Persecution

Division and Unity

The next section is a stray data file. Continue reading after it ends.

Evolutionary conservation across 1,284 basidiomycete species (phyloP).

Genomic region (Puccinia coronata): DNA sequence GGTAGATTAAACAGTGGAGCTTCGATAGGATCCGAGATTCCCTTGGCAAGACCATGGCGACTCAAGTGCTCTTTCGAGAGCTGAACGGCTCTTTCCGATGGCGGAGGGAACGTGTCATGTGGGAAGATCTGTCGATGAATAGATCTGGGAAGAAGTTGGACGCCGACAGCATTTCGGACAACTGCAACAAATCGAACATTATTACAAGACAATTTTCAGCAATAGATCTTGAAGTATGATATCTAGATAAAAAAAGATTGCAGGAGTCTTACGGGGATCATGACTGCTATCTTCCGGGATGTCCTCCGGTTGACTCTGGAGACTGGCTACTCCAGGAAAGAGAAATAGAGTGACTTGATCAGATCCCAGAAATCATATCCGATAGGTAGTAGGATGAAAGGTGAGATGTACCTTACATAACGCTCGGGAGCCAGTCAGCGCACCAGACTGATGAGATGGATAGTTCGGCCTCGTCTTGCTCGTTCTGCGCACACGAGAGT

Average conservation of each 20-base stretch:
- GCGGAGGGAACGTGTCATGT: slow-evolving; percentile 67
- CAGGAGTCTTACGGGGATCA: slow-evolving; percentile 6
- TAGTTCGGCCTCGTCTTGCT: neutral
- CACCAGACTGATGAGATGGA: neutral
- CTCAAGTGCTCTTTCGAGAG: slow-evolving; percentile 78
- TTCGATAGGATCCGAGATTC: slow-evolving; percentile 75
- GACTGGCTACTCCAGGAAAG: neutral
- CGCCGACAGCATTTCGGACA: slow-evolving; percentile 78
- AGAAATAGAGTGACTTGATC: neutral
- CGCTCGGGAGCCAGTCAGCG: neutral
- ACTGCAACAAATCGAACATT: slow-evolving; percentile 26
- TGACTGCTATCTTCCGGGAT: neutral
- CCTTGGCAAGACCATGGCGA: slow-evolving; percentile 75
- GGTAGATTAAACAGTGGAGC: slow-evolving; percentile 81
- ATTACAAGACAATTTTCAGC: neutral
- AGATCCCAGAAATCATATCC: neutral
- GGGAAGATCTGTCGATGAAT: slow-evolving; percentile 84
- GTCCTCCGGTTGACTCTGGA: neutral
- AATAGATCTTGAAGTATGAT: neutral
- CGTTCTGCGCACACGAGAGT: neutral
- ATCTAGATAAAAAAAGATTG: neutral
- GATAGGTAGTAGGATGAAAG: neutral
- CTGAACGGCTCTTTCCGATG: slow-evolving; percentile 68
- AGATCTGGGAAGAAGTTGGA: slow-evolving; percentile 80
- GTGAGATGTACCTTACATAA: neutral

Review of Religions: December 2001 33 Introduction The Greeks were one of the earliest cultures alongside the Egyptians, Persians and Indians to contemplate their lives, actions, beliefs, life after death, and the universe in which they co-existed with the rest of nature. Over a period of a few hundred years before Jesus(as), the Greeks had made huge advances in mathematics, philosophy, art, a s t r o n o m y, medicine, music and politics. Their achievements are acknowledged to this day, but would have been lost but for the endeavours of the Islamic culture to preserve and translate their work, and to take their knowledge to new boundaries. Early Development of Gre e k Thought The Greek civilization began to develop as early as 7000 BC when a farming community settled in the region. By around 2000 BC, the Minoan culture of Crete (a large Island near the Greek archipelago) became the dominant power of the region. After the erruption of the volcano on Thera around 1500 BC, the Minoans lost their power, and the Greeks began to rise in strength. Over the period 1000 BC to the time of Jesus( a s ), the Greeks began to develop concepts of philosophy linked to science, politics and the arts. The question could be asked as to whether these were random developments in an advanced Socrates(as) – Development of Greek Philosophy and Religion by Fazal Ahmad – UK Ancient Greek culture developed rapidly before it came into contact with foreign cultures from Egypt, India and elsewhere. At some point in time this triggered the development of philosophy and religion. This article examines the early development of religious concepts related to God, the soul, morality and society in Ancient Greece and the role of Socrates(as) and his contemporaries. Socrates(as) Review of Religions: December 200134 culture, or whether any of these developments could have been framed within a religious context, and perhaps even through the bounty of Divine Revelation. Greek Philosophy Flourishes It was at this time that some of the early schools of thought emerged. The Greeks had an essentially pagan culture in which they worshipped a plethora of gods and godesses which were ultimately to have an effect on shaping the new religion of Christianity many centuries later. The Greek pantheon consisted of the following: • Zeus – sky god • Athene – virgin goddess • Apollo – the brilliant god • Artemis – chaste goddess of the hunt • Poseidon – god of the sea • Hades – the underworld There were several others, but this list gives a flavour of ancient Greek religion, and there was a vast web of mythology by now built up around each of these characters. It was out of this chaotic view of religion and deity that the later philosophers of Greece tried to carve some harmony and order. Pythagoras (580 – 500 BC) of Samos began to delve deeper into spirituality. Born in the 6th century BC according to some legends of a virgin to the god Apollo, in the knowledge that he was to serve mankind, he travelled widely and was trained in the Orphic, Judaic, Egyptian, Chaldean, Hindu and Zoroastrian traditions. A g a i n according to some traditions, Pythagoras was later known as the ‘son of god’ and was the first Greek to call himself a philosopher – one trying to find out. Pythagoras was aware of the soul, and taught that the soul was trapped in the human body as a punishment for sin, and could therefore be condemned to several incarnations, whether human or animal. His views showed an influence from Indian Hindu beliefs of reincarnation, and indeed, the pantheon of gods and goddesses amassed by the Greeks also bore the hallmarks of the Vedic Triad and other Hindu incarnations. He also taught that all knowledge stemmed from mathematics, and related musical, astronomical and spiritual phenomenon to numerical relationships. He died at the age of Review of Religions: December 2001 Socrates(as) 35 60, but the order of his followers lasted 250 years. Another contemporary of Pythagoras was Xenophanes (563 – 483 BC) from Colophon who is reported to have said: ‘There is one God, greatest among gods and men, neither in shape nor in thought like unto mortals. … He is all sight, all mind, all ear. … Yet men imagine gods to be born, and to have raiment, voice and body, like themselves.’ Map of Classical Greece Socrates(as) Review of Religions: December 200136 Xenophanes was arguing against the unsophisticated approach of the Greeks to their deities. He argued that all creatures could view God in their own image, and thus humans had created a complex mythology assigning human form and weakness to God, as he wrote: ‘If cattle or horses, or lions, had hands, or were able to draw with their feet and produce the works which men do, horses would draw the forms of gods like horses, and cattle like cattle, and they would make the gods’ bodies the same shape as their own.’ (Xenophanes quoted by Diogenes Laertius) In actual fact, Xenophanes was showing that God is a supreme p o w e r, beyond the forms and attributes that we could envisage. Could Xenophanes have been one of the first true monotheists of Europe? So we can see that religious thought was evolving and debated at the time in Greece, and this was fertile ground for spiritual advancement. The state view was that all youths had to study Homer’s epics T h e Iliad (story of the siege of Troy) and The Odyssey (journey home of the hero Odysseus after the war). I r o n i c a l l y, nothing is known of H o m e r, and indeed doubts have been raised about whether Homer was a person or a group of traditions. Nevertheless, to the Greeks, the writings embodied everything that was moral, practical, heroic and poetic, and therefore all young Athenians had to digest Homer, and this alone would arm and equip them to cope with the rigours of life. Life of Socrates(as) Socrates(as) was born in Athens in 469 BC. He soon developed his thoughts on philosophy much as Pythagoras had done before him. U n f o r t u n a t e l y, he left behind no direct written record of his beliefs, however we do have detailed accounts of his life recorded by Plato and also by the Greek historian Xenophon of Athens. From these records and accounts, we can piece together information about his life, his beliefs and his character. As a youth, Socrates(as) would have received the normal training in science, music and gymnastics. These were the accepted subjects of Review of Religions: December 2001 Socrates(as) 37 virtue during the classical Greek period. He was known as a sculptor, and some of his work is thought to have been on show on the road up to the Acropolis of Athens at one point. H o w e v e r, he soon gave this up as he received a series of dreams, revelations and signs which pointed to his Divine mission to reform the people of Athens. He wanted to show them the futility of their beliefs and lifestyle in order to encourage them towards a more intellectual and moral lifestyle. Throughout the rest of his life, he was guided by his ‘divine voice’, and referred to this contact with God in such personal terms that modern religious people would recognise. Socrates( a s ) b e l i e v e d his ‘voice’ and never went against it, believing that the voice always pointed him to truth and good. S o c r a t e s( a s ) had a unique style of preaching in which he would question someone on a subject from several directions and then draw out his conclusion, a style also later used by Confucius ( a s ) among the Chinese people. A good example is a recorded conversation between S o c r a t e s( a s ) and a retired general, Laches, on the subject of what constitutes bravery: Socrates: I wanted to get your opinion not only of bravery in the hoplite line, but also in cavalry engagements and in all forms of fighting; and indeed of bravery not only in fighting, but also at sea, and in the face of illness and poverty and public affairs. And there is bravery not only in face of pain and fear, but also of desire and pleasure, both fearsome to fight against whether by attack or retreat – for some men are brave in all these encounters, aren’t they, Laches? Laches: Yes, certainly. Socrates: Then all these are examples of bravery, only some men show it in pleasure, some in pain, some in desire, some in danger. And there are others who show cowardice in the same circumstances. Laches: Yes. Socrates: Now what I want to know was just what each of these two qualities is. So try again and tell me first, what is this common characteristic of courage which they all share? Do you understand what I mean? Socrates(as) Review of Religions: December 200138 In these discussions, Socrates( a s ) encouraged people to think about deeper meanings, and to dwell on why they did and said things. He also encouraged the youth to think about their actions and thoughts, and not to leave all of their understanding to Homer as the state had mandated. He also held some status, although he shunned politics as it interferred with his spiritual mission. However, in holding some office, he was bold and fearless in often standing alone for what he believed to be the right course of action. Examples included when he alone stood against the proposal against the victors of Arginusae in 406 BC. Two years later, he also disobeyed the Thirty Tyrants during their reign of terror. The extensive preaching of Socrates(as) and his principled stance had annoyed the Greek state who had him arrested in 399 BC. The accusers were Meletus, a poet, Anytus, a politician, and Lycon, an orator. The charge was as follows: ‘Socrates does wrong by not acknowledging the gods the city acknowledges and introducing other, new powers. He also does wrong by corrupting the youth.’ (Freeman, p.267) According to the account of Plato, he refused to take up a rhetorical argument in order to defend himself, but instead adopted a more sober approach. He began his defence according to Plato’s apology with the following words: ‘ Well then, I must make my defence, and endeavour to clear away in a short time, a slander which has lasted a long time. … And so leaving the event with God, in obediance to the law, I will now make my defence.’ (Apology, 19a) He had opportunities to get himself a lighter sentence but resisted and stood his ground. He seemed oblivious to his impending death, and even stated that he could be going to a better place. He was sentenced to death, and after many days of imprisonment, he was forced to drink hemlock, and died. Character of Socrates(as) Plato in his work S y m p o s i u m , captures the thoughts of Alcibiades, a wealthy politician in Athens, and his reaction on listening to the Review of Religions: December 2001 Socrates(as) 39 preaching of Socrates(as) as follows: ‘When I listen to him, my heart pounds … its a sort of frenzy … possessed … and the tears stream out of me at what he says. And I can see a lot of other people that he’s had just the same effect on. I’ve heard Pericles, I’ve heard plenty more good speakers and I thought they did pretty well, but they never had an effect like this on me. My soul wasn’t turned upside down by them and it d i d n ’t suffer from the feeling that I’m dirt.’ (Freeman, p.264) Alcibiades was describing his interaction with a unique man, not a politician, nor an egotist, but someone with conviction and a strong sense of good and evil, right and wrong, who could stir his listeners in the way that only a prophet of God can. Plato even described Socrates(as) as ‘the most just man of his time’. Another of his friends described him in the following terms: ‘so pious that he did nothing without taking counsel of the Greek Philosophers Pythagoras (580 – 500 BC) – originally of Samos, he developed a fraternity who believed that the unity and order of the worldcould be seen through Science, Mathematics and Music. Socrates (469 – 399 BC) – developed concepts of virtue and vice, and encouraged people to contemplate on their actions. Plato (427 – 347 BC) – founded the academy in Athens in 387 BC. He stressed the major virtues of wisdom, courage, sobriety and justice. Aristotle (384 – 322 BC) – founded the Lyceum at Athens. He encouraged analytical thinking, experimentation and specualtion. Epicurus (342 – 271 BC) – brought his concpet of a life withdrawn from politics from his upbringing on Samos. He encouraged the fight of reason, and in its path, the acceptance of pain and no fear of death. Zeno of Citium (336 – 263 BC) – developed Stoicism and the humanist ideal. Aristarchus (320 – 250 BC) – from Samos, developed concept of a Sun- centred universe, with the Earth revolving around the Sun. Posidonius (130 – 50 BC) – came from Apamea and founded of the School of Rhodes, and the fusion of Stoicism with mysticism. Socrates(as) Review of Religions: December 200140 gods, so just that he never did an injury to any man, whilst he was the benefactor of his associates, so temperate that he never preferred pleasure to right, so wise that in judging of good and evil he was never at fault – in a word, the best and the happiest of men.’ These attributes describe a pious man who reflected upon his own actions and words, and took each step with care so as not to offend God, and the ‘voice’ of God that he had grown accustomed to. T h e historian Xenophon made the following observations about him: ‘No one ever knew of his doing or saying anything profane or unholy.’ Another interesting facet of the character of Socrates(as) was that he was able to discuss his ideas and beliefs with people of all strata of society and from all walks of life. Greek culture was very structured and hierarchical just as society was in India, Egypt and elsewhere, and normally poets, scientists and politicans held discussions amongst themselves as the intelegensia. At that time, Athenian society consisted of the following classes: • pentakosiomedimnoi – upper class of property owners; • hippeis – middle class; • zeugitai – peasants; • thetes – property-less class. Even in political life, the Athenians elected their A rchons and the keeper of the Treasury from amongst members of the first class, and the 400 members of the Council were elected from members of the upper classes. The lower classes were permitted to take part in the popular assembly and courts. However, for Socrates(as), his God was the creator of all mankind, and the messages and the reform of society applied to all men and women in Athens, therefore he was just as comfortable having discussions with poets, historians and military men at one level, and then with shoemakers and carpenters at another (Ahmad, p.81). This again is a quality that we see amongst prophets such as Jesus(as), Moses(as) and Buddha(as). Beliefs of Socrates(as) At that time, much of the brain- Review of Religions: December 2001 Socrates(as) 41 power of Athens had been devoted to the study of science and external nature, but he began to change that balance more towards mankind and the effects of actions and thoughts. He wanted to give his followers an understanding of what it would mean to live a good and pious life. S o c r a t e s( a s ) tried to teach people about the meaning of life and death and was surpised at their reaction as he said: ‘Nobody knows what death is, nor whether to man it is perchance the greatest of blessings, yet people fear it as if they surely knew it to be the worst of evils.’ He also challenged the ancient Greek concept of the soul or psyche. Ancient belief was that the soul was a mirror of the deceased person which moved from the worlds of the living and the dead. Socrates( a s ) argued that the soul was distinct from the physical body. He argued that the psyche had a natural tendency towards good, a concept which was later challenged by Aristotle (Freeman, p.281). Most strikingly though, Socrates(as) held a personal view of God which leads us to the view that he was the recipient of dreams and revelations, especially when we consider the impact that he suddenly made upon Athenian life. He was able to reconcile his belief in a Supreme Being and Creator of the universe against the state polytheism by referring to the common law of nature. He was defiant against the plurality that had developed in Greek religion out of their mythology. He encouraged his fellow Athenians to pray for good rather than for material gain. After Socrates(as) Many schools of thought developed after Socrates( a s ). The reason we have so much knowledge about him in the first place is through the writings of his admirer Plato. Plato was so moved by the predicament of Socrates(as) that he wrote about his life and the subsequent trial in his famous works Dialogues, Apology and Symposium. He also accepted the view that the Universe was governed by an invisible force. At the same time, there had been many followers who had got closer to Socrates( a s ) during his lifetime according to Xenophon in order to: Socrates(as) Review of Religions: December 200142 ‘become good men and true, capable of doing their duty by house and household, by relations and friends, by city and fellow citizens.’ Some of these followers had got closer still (in Christianity, they would have been called disciples) and upon his death, they took it upon themselves to continue to transmit his message. Plato believed that the visible world did not contain all knowledge and truth, and was rather a façade for an unseen world where truth and knowledge existed. By the time Aristotle of Stagira came on the scene, the concept of God was reduced to one of the initial cause of Nature, but as not playing an active role thereafter (Ahmad, p.77). Conclusion Islam, Christianity and Judaism all share a common heritage of prophets in the line from Abraham(as). However, the Qur’an is unique in acknowledging that other prophets also existed outside of the middle east, as we later understood through a study of Krishna( a s ), Buddha(as), Confucius(as) and so on. The Qur’an alludes to this in several places: ‘And We did raise among every people a Messenger preaching: “ Worship Allah and shun the Evil One”. Then among them were some whom Allah guided and among them were some who became deserving of ruin.’ (Holy Qur’an, Ch.16: v.37) In another verse we read: ‘Surely, We have sent revelation to thee, as We sent revelation to Noah and the Prophets after him; and We sent revelation to Abraham and Ishmael and Isaac and Jacob and his children and to Jesus and Job and Jonah and A a ron and Solomon, and We gave David a book. And We sent some Messengers whom We have already mentioned to thee and some Messengers whom We have not mentioned to thee’. (Ch.4: vs.164-165) There are no written works from many of the early prophets of God to demonstrate their beliefs, however the evidence they leave behind in the reaction of their people and their Review of Religions: December 2001 Socrates(as) 43 influence on historians and future generations of religious thinkers provide us with strong clues about them. In the case of Socrates(as), we are lucky in that accounts of his life, works and beliefs have been recorded in some form by one of his students, Plato. While the accuracy of these works could be debated, there is no doubt about the general picture that emerges. We have to rely on this kind of evidence for prophets among other races also such as the Egyptians. So using the best sources of evidence that we have available to us, we can infer through the life, works and sayings of Socrates(as) that he was more than likely a prophet of God. References 1. The Greek Achievement – The Foundation of the Western World, Charles Freeman, Penguin Books 1999. 2. Revelation, Rationality, Knowledge and Truth, Hadhrat Mirza Tahir Ahmad, Islam International Publications Ltd, Surrey 1998. 3. The Early Greek Concept of the Soul, Jan N Bremmer, Princeton University Press, New Jersey 1983. 4. The Penguin Atlas of Wo r l d H i s t o ry, Volume 1, Hermann Kinder and Werner Hilgemann, Penguin Books, Munich 1974. 5. The Encyclopedia of Myths and L e g e n d s, Stuart Gordon, Headline Books, London 1993.